- International Coastal Cleanup Day (ICCD) is being observed under the theme: ‘Trash Free Seas’.
- The agency will collect relevant data on the types of debris found on the beaches
- Marine litter is an ongoing issue in Jamaica
The National Environment and Planning Agency (NEPA) will turn the spotlight on the improper disposal of solid waste along Jamaica’s coastline, on International Coastal Cleanup Day (ICCD) on Saturday, September 21. The day is being observed under the theme: ‘Trash Free Seas’.
Environmental Officer at NEPA, Monique Curtis, informed that in addition to cleaning beaches across the island, the agency will collect relevant data “on the types of debris we are finding on our beaches, and what initiatives we will have to be put in place to tackle these problems.”
“We will be asking volunteers to fill out data cards that will result in the tabulation of statistics,” she said at a JIS Think Tank on Tuesday, September 17.
According to Miss Curtis, marine litter is an ongoing issue in Jamaica, which the relevant environmental bodies are trying to address through ICCD, among other strategies.
“Marine debris can result in habitat destruction by affecting water quality, and causing physical damage to sensitive eco-systems. It can threaten our wild life, which includes ingestion by birds and entanglements in debris by seabirds and marine turtles that can result in the death of these animals,” she pointed out.
She cited data from the Environmental Protection Agency (EPA), which revealed that 500 billion to a trillion plastic bags are used worldwide each year, which to a large extent impacts marine life.
Statistics from research conducted in 2012, indicate that 92.7 per cent of the debris recorded along the nation’s shorelines, were as a result of indiscriminate activities.
“What we are really looking at is the impact that marine debris will have on our environment, and how long all of these (plastic) bags will actually take to breakdown before they cause serious damage. On average, plastic bags take 10 to 20 years to breakdown when discarded improperly in our environment. Disposable diapers and plastic bottles take 450 years to break down, hence the need for proper disposal of such waste,” Miss Morris stated.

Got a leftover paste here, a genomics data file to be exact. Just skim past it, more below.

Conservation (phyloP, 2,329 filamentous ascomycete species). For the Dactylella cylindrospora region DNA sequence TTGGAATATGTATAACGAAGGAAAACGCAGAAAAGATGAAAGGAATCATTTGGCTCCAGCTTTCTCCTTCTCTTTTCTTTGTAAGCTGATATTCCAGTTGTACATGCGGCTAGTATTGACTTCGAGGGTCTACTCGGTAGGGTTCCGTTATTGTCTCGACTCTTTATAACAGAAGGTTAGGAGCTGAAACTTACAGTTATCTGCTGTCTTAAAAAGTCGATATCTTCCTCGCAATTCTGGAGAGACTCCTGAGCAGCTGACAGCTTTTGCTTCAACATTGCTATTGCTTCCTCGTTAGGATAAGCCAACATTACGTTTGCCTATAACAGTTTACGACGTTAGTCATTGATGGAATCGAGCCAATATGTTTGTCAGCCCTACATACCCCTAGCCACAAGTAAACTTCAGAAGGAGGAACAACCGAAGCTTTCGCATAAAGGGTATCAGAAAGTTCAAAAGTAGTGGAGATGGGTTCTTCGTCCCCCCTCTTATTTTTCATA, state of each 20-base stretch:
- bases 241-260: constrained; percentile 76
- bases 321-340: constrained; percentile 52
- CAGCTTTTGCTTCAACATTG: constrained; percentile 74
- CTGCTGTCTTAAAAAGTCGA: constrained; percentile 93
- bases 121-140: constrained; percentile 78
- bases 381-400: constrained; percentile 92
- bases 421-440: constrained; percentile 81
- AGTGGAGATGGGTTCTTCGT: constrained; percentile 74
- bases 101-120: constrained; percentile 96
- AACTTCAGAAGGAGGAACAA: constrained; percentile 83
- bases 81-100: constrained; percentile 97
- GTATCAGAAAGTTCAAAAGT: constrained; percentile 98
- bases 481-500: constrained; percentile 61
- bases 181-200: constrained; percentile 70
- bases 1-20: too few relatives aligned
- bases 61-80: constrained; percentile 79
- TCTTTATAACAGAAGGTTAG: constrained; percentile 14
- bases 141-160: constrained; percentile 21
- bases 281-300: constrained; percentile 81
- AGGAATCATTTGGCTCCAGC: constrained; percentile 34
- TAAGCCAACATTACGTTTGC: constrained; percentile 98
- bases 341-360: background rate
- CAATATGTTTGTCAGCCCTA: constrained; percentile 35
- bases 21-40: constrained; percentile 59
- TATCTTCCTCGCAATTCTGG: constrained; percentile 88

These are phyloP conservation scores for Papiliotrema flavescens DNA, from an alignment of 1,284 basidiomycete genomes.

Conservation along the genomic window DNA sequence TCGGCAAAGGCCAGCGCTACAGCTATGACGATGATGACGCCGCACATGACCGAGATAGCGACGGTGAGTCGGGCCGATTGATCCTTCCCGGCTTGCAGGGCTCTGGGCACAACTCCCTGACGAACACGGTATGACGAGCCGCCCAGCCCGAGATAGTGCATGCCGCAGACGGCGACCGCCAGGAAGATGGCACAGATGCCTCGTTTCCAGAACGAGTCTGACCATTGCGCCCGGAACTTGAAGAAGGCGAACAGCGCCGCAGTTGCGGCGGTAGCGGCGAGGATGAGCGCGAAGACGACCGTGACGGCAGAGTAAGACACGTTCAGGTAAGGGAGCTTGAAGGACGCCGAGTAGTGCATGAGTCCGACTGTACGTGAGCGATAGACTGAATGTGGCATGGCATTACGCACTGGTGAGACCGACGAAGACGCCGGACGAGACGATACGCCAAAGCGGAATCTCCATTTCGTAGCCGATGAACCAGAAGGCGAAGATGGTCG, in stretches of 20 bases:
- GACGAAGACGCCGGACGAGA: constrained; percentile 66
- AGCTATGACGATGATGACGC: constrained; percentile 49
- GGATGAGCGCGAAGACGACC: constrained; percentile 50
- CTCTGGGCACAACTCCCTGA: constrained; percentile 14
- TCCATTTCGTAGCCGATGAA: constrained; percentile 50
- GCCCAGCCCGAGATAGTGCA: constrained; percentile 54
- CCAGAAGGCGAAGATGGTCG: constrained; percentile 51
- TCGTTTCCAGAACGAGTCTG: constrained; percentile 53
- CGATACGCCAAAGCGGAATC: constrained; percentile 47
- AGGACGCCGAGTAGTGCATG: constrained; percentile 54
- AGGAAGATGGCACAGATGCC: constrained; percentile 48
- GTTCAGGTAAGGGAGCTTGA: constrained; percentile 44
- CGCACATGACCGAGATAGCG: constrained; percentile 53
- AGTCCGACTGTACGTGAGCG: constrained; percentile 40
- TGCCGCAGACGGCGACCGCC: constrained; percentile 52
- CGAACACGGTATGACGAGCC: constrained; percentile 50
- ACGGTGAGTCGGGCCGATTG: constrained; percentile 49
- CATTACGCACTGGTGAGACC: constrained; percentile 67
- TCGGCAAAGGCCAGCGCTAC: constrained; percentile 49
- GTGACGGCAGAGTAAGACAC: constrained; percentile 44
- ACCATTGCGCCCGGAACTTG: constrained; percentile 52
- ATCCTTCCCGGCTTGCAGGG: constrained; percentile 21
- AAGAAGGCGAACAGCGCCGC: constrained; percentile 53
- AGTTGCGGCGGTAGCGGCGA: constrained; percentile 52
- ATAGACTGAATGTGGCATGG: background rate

Spearheaded by the Oceans Conservancy, ICCD purports to be the world’s largest volunteer effort for ocean health, and is traditionally celebrated on the third Saturday in September of each year.
“Volunteers, on this day, are given an opportunity to make a difference as they flock beaches in their communities to remove marine debris,” the NEPA Environmental Officer said.
Miss Curtis informed that, so far, 91 sites have been registered for ICCD, which represents an increase in comparison to the 77 sites that were hosted in 2012.
She said registration of cleanup sites can be coordinated through the Jamaica Environment Trust (JET), the national coordinators for ICCD, through their website, www.jamentrust.org, or telephone numbers 960-3693/9783.
NEPA will be partnering with the Urban Development Corporation (UDC) to clean the Half Moon Bay in Hellshire, St. Catherine, and the Port Royal Protected Area.
Environmental Coordinator at the UDC, Danae Vaccianna, who also addressed the Think Tank, said the agency plays an integral role in protecting Jamaica’s coastal environment.
“We encourage persons to actually do regular beach clean-ups. We also conduct beach clean-ups between Fort Clarence and the Hellshire round-a-about. As part of the public education component, we also try to go out into schools, and communities, and encourage solid waste management,” she told JIS News.
Miss Vaccianna said the UDC continuously promotes the concept of reduce, reuse, and recycle, as a means of managing solid waste.
“We try to work with agencies responsible for solid waste, such as National Solid Waste Management Authority (NSWMA), to implement initiatives to control garbage disposal,” she stated.
Persons, who volunteer on ICCD, are being advised to take along the following: long pants,sturdy shoes, work gloves, cap/hat, sunscreen lotion, reusable water bottles, and insect repellent.
For more information, persons can contact NEPA at 876-754-7540 or toll free 1-888-991-5005.